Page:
This post is part of the Epilepsy Blog Relay™ which will run from March 1 through March 31. Follow along!
We all have someone who cares for us a great deal. For those of us with Epilepsy, or any chronic condition, there’s always a person or two who have extra responsibilities. Even if we are independent and can manage our epilepsy, there are those family and friends who look out for us daily and notice any changes. I certainly do this for my family and friends. Sometimes it is very tiring.
I never really thought much about the concept of caregiver fatigue until I became a therapist. I enjoy what I do and love caring for others. If I’m honest, though, it can be exhausting. For me, that took a long time to admit. In my caregiver role, I always want to seem strong in my mind, body, and emotions. That’s not realistic. We all have times where we’re strong and times when we need extra support. I was almost 2 years into my job before I finally could admit to myself that I wasn’t well. I gave so much of myself to everyone else (professionally and personally) and I was running on empty. I wanted to keep pushing through–I’m pretty stubborn like that. I was exhausted (more so than usual). I had no energy or desire to do anything other than lay on the couch or sleep. I cried a lot and my headaches increased. I knew I was neglecting myself but I felt extreme anxiety about taking any time away from the care I gave to others. Ultimately, my entire life suffered and I had to take a step back.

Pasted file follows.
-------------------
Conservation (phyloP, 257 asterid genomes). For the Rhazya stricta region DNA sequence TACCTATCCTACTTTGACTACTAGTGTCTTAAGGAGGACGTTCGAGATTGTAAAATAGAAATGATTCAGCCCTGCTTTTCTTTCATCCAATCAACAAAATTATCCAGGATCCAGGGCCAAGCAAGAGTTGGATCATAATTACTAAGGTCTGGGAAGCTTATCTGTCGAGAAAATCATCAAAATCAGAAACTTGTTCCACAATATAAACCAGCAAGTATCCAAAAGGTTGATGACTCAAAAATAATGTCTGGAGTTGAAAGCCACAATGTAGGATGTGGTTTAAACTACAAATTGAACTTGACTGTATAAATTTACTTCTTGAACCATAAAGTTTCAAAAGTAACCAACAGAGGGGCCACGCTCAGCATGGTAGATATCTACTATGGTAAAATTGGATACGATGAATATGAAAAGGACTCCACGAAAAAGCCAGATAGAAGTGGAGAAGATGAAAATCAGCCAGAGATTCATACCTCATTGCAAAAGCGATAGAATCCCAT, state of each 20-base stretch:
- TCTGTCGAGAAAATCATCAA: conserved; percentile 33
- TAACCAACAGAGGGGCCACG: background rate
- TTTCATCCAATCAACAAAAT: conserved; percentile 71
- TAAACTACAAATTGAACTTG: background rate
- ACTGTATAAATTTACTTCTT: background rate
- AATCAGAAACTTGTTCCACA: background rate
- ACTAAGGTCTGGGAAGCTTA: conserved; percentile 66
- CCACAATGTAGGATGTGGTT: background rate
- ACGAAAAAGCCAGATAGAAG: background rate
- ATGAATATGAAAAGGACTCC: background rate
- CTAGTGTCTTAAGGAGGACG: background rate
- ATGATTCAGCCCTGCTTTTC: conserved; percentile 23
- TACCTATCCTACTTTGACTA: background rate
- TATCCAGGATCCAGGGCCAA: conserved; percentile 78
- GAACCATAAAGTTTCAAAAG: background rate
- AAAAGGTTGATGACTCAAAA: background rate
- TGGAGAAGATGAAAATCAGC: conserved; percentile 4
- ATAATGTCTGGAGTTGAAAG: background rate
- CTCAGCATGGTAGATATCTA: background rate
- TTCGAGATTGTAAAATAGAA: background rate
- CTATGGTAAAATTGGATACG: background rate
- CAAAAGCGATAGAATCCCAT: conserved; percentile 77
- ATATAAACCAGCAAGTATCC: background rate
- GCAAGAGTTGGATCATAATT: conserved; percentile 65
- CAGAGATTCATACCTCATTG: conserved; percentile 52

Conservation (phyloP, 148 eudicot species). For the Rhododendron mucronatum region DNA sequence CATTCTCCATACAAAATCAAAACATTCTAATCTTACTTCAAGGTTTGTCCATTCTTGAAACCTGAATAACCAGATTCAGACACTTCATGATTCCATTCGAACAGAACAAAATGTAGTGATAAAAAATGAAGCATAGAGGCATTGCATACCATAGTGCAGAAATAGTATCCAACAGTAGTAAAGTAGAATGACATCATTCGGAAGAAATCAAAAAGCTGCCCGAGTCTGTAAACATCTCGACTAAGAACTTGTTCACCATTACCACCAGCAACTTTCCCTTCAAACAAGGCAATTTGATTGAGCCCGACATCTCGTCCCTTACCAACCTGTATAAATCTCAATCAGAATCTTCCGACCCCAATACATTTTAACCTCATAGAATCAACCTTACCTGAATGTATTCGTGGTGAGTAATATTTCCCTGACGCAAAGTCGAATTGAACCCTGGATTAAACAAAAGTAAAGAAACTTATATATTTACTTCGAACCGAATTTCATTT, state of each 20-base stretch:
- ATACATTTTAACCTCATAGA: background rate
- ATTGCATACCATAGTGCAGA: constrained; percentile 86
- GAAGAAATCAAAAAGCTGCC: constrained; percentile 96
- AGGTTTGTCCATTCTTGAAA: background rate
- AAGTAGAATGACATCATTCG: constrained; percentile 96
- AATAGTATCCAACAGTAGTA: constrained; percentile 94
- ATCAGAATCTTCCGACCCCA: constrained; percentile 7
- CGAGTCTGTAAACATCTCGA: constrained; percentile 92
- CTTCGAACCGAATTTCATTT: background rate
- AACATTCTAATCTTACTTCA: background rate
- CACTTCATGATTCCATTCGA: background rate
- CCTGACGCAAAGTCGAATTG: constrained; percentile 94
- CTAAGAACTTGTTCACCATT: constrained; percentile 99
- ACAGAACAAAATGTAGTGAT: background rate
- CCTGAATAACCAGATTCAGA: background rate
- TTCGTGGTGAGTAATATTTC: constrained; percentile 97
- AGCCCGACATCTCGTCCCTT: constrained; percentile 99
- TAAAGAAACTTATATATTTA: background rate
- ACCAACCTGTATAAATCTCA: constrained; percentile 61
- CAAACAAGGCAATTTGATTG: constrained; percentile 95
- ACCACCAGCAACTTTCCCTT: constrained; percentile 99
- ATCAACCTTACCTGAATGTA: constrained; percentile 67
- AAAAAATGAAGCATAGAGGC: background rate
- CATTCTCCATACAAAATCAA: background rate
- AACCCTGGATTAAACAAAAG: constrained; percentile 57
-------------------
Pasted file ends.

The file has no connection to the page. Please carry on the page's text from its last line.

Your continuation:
How I use self-care
For me, it meant giving myself permission to take Saturday mornings and watch a little more TV than normal. It meant extra long, hot showers to relax. I spent less time on social media and left my phone at home more often. I spent more time writing with a nice smelling candle right next to me. I started doing yoga and let myself be comfortable with letting a dish or two go unwashed for an evening. It took some support from others to get into a routine of relaxing…weird, right? I needed people reminding me to slow down. I learned that it is okay to take that step back. It doesn’t mean I care any less or I don’t have the same drive to help others. I wasn’t ignoring others and I wasn’t undermining anyone else’s needs. I was giving myself rest and using self-care, something caregivers don’t typically think about.
Related: Self-care tips to try
Signs of caregiver fatigue
Don’t be afraid to admit you have some caregiver fatigue. It just means you have to take some time for self-care. It will be okay. The world will not fall apart when you take a nap or spend a couple extra minutes in the shower. As hard as it might be, loosen some of your control and delegate tasks to others. Ask someone else to fold the laundry and sweep the floor. Remember, there are people who want to support you! Make yourself aware of signs of caregiver fatigue and take a moment each day to notice what you’re feeling. Once you care for yourself, you are able to care more for others.
Share your story
Leila shares stories on stigma and epilepsy based on her experiences and what she hears from others. She was diagnosed with Epilepsy at age 8 and is based in Pennsylvania.